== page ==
Repetitive head trauma is a known cause of tau protein accumulation and the leading cause of chronic traumatic encephalopathy (CTE). Currently, no robust method for in vivo detection of CTE exists and definitive diagnosis can only be made post-mortem. This thesis aimed to address two gaps in the literature surrounding head injury and tau accumulation. First, we sought to evaluate the effects of concussion on adolescent brain structure using mathematical modeling applied to diffusion tensor imaging (DTI). In our study, 12 adolescent athletes completed DTI in the sub-acute phase of recovery from concussion. The primary outcome measures included Complex Network Analysis metrics related to efficiency, nodal clustering, and fibre tract length. These measures were applied to diffusivity output (FA, MD, and number of tracts) in subnetworks of vulnerability, with specific focus on the Default Mode Network (DMN). Here we found microstructural changes in the DMN of concussed athletes with increased clustering and shorter path lengths, indicating increased local efficiency. A corresponding decrease in global efficiency and alterations in core hubs may underlie the clinical profile, suggesting concussion results in large-scale network disconnection. Longitudinal studies with network analysis may serve as a marker of collective injury and provide early detection of pathological structural organization. Second, we established the baseline measures of a novel positron emission tomography (PET) radioligand, ¹¹C-PBB3, which is specific for hyperphosphorylated tau protein. We collected data on healthy, elderly individuals (n = 8), and tested the tracer in a probable (n = 1) and severe (n = 1) case of Progressive Supranuclear Palsy (PSP), a known tauopathy. We found that tracer circulated in the venous sinuses in our healthy controls with little to no deposition in brain tissue. We also present preliminary findings of tracer accumulation in the basal ganglia and thalamus in the PSP cases. These results suggest ¹¹C-PBB3 is a viable tracer for use in other tauopathies, including CTE. Longitudinal studies with combined DTI and PET are necessary to elucidate the potentially synergistic interactions between damage to white matter tracts, tau accumulation, inflammation, and the initiation of processes leading to CTE and other tauopathies.

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How habitual exercise can benefit Parkinson's disease (2014)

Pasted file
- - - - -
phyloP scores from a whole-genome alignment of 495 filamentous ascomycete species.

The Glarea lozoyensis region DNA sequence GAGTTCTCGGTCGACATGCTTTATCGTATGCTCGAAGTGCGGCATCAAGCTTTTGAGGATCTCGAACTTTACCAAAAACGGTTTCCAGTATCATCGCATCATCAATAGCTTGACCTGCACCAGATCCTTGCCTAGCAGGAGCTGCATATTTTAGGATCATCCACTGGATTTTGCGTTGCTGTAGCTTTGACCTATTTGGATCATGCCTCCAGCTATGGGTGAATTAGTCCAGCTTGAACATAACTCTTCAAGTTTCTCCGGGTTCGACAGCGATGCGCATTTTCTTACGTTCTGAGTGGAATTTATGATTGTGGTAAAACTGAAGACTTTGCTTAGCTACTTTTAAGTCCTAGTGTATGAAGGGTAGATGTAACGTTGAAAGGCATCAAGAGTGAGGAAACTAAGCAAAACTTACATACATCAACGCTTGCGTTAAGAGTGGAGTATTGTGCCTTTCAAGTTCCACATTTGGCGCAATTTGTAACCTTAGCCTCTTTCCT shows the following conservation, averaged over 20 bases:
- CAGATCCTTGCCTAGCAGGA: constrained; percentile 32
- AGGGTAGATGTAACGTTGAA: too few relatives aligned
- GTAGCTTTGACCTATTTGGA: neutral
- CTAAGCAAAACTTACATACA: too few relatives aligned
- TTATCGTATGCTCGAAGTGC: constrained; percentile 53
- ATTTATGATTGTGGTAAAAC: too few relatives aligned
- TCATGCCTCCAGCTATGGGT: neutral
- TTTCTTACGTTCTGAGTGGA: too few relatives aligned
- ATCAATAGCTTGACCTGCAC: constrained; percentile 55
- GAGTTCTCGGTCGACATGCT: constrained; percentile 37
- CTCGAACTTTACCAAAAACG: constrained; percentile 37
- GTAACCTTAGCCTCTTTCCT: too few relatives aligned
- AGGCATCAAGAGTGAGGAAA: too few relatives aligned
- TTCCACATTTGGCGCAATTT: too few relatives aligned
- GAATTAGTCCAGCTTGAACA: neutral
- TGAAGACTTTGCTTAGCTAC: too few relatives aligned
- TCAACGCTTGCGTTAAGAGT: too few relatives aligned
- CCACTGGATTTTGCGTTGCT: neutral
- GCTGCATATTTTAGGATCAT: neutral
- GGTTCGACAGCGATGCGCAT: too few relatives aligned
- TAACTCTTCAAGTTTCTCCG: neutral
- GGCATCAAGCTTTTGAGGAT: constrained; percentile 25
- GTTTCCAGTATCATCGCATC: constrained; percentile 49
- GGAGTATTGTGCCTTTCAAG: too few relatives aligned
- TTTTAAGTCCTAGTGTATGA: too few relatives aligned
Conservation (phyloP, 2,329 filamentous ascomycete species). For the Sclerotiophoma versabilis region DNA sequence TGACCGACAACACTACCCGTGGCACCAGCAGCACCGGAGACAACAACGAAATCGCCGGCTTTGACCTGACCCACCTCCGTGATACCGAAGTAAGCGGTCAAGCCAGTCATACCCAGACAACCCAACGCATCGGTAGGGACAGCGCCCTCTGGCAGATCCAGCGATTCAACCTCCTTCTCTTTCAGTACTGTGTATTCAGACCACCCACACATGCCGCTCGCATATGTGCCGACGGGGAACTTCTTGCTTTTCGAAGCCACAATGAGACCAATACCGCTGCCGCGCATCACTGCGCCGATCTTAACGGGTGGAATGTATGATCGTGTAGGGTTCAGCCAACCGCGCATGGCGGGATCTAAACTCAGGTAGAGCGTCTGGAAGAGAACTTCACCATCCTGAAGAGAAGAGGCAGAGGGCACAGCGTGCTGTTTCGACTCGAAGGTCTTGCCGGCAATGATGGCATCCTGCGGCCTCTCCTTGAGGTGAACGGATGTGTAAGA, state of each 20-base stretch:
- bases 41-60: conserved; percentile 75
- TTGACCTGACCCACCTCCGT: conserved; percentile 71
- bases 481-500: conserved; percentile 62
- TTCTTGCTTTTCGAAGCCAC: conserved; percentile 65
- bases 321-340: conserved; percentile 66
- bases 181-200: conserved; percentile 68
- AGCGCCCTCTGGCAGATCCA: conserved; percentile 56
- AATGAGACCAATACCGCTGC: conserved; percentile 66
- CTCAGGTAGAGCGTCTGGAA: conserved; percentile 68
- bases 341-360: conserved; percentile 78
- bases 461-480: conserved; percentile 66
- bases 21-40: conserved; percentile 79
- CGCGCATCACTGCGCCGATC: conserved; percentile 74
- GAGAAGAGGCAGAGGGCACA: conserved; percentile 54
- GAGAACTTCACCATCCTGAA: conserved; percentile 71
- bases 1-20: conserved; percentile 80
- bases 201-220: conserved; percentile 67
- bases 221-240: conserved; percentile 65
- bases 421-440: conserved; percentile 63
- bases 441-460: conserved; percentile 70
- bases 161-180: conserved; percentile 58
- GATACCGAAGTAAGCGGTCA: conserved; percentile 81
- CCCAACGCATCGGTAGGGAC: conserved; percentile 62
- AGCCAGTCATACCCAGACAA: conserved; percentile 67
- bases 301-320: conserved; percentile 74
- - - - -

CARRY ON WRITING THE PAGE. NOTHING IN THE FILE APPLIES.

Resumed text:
Exercise can improve symptoms of Parkinson's disease (PD), including bradykinesia, balance, cognition and quality of life, but the therapeutic mechanisms of benefit are poorly understood. First, this thesis aimed to fill a gap in the literature through a systematic review on the effects of exercise on cognition in PD. This systematic review identified the benefits of exercise for cognition, but found studies seldom involved an intervention over 12 weeks, and few human studies investigated mechanisms of exercise in PD. Therefore, we next tested our novel research question: what are the effects of long-term regular (i.e., habitual) exercise on PD, and what may be the associated mechanisms of benefit for motor and non-motor symptoms? Our study compared 12 PD subjects allocated to one of two matched cohorts (n = 6 each), differing only in regular exercise levels. The primary outcome was dorsal and ventral striatal dopamine release in response to acute exercise (30 min cycling) measured using PET and displacement of [¹¹C]raclopride (RAC) binding potential (BP). The secondary outcomes were response to reward in the ventral striatum measured with BOLD percent signal change (PSC) using fMRI, as well as clinical measures of motor function, cognition, mood and apathy. We found habitual exercisers did not release more striatal dopamine in response to acute exercise. In contrast, we found that habitual exercisers had increased RAC BP in their less affected anterior putamen post-exercise. During the fMRI card task habitual exercisers had greater BOLD PSC compared to baseline and both cohorts had greater activation during the reward phase compared to the anticipation phase. In terms of clinical outcomes, habitual exercisers had greater aerobic capacity (VO₂ peak, confirming cohort allocation), as well as improved finger tapping, peg insertion, faster walking, less depression, more positive affect, and less apathy. In summary, habitual exercise does not affect dopamine release in response to acute exercise, but may impact striatal RAC binding as well as response to reward in the ventral striatum. There may be dopaminergic contributions to the motor and mood benefits from habitual exercise in PD, but this topic requires further study.